"What excites you?" is the question Dr. Steph advises folks to start with when recognizing an "impact investing" journey can often feel overwhelming: the governance, philanthropy, public and direct investing implications. In this interview, Dr. Steph tells a couple powerful stories about a small foundation and a division of the Walton foundation and how through their work with her and the Impact Finance Center, they began to find new ways around the blockages that often hold us back. The role of the heart, and being "brave" capital stewards, figured more prominently than I had expected. Topics that get cover include full spectrum capital (understanding how powerful negative returns can be) to creating "T-ball" like environments (safe learning spaces) for capital stewards (or simulations) can help, to how her Impact Investing Institute (200 slide presentations and 75 recordings) can be a barnacle to any organization -- to help equip and support the restoration of an ecology that facilitates more impact investing. With a PhD in Forest Ecology, Dr. Steph has wonderful metaphors and specific words, we hope you'll be moved to adopt and contribute to the growing ecosystem. More info at:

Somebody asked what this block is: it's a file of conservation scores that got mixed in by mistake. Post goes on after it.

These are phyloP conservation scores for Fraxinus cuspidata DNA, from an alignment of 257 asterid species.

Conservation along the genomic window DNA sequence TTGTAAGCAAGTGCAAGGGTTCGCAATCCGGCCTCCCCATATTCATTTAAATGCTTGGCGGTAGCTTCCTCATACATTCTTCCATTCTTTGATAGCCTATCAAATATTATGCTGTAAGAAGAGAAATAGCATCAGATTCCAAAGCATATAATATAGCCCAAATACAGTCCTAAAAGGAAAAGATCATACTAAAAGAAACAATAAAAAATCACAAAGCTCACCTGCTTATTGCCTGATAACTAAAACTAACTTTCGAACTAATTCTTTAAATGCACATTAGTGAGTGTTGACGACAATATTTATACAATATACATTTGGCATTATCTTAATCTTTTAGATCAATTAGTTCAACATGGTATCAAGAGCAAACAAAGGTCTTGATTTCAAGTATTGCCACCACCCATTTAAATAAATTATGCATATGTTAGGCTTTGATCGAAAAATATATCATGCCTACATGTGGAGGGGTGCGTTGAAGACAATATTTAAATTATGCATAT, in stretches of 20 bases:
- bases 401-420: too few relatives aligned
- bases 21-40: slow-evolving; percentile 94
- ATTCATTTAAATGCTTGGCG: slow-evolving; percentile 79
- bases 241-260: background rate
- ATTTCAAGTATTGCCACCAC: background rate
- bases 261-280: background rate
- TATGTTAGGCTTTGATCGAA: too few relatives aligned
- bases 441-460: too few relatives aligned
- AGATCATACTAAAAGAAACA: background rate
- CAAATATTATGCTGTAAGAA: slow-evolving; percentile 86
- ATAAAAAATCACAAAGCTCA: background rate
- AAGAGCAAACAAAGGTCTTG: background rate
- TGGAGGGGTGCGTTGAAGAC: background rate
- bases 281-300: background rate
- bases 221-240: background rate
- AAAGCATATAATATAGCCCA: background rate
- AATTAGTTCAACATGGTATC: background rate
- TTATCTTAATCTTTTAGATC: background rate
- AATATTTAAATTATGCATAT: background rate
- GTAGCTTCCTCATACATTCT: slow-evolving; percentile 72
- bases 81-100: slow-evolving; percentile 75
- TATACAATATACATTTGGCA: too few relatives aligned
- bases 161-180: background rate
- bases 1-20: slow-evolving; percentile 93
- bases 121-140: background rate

Ownership Matters is a biweekly newsletter for the founders and funders of the emerging solidarity economy.In this preview of OwnershipMatters Issue 19, our Editor, Elias Crim, introduces the key articles: Editorial: Pitching Tents in a Hurricane - Business Start-up trends worthy of consideration...Interview: Cultivating a Cooperative Ecosystem - Molly Hemstreet of The Industrial CommonsBooks: The Economics of ArrivalCommentary: Are You Financing a Genocide? Cooperatives and DAOs -- blockchain and Co-ops? NPQ Event: Black Food Sovereignty — Thurs. Feb. 10You can subscribe to the newsletter here: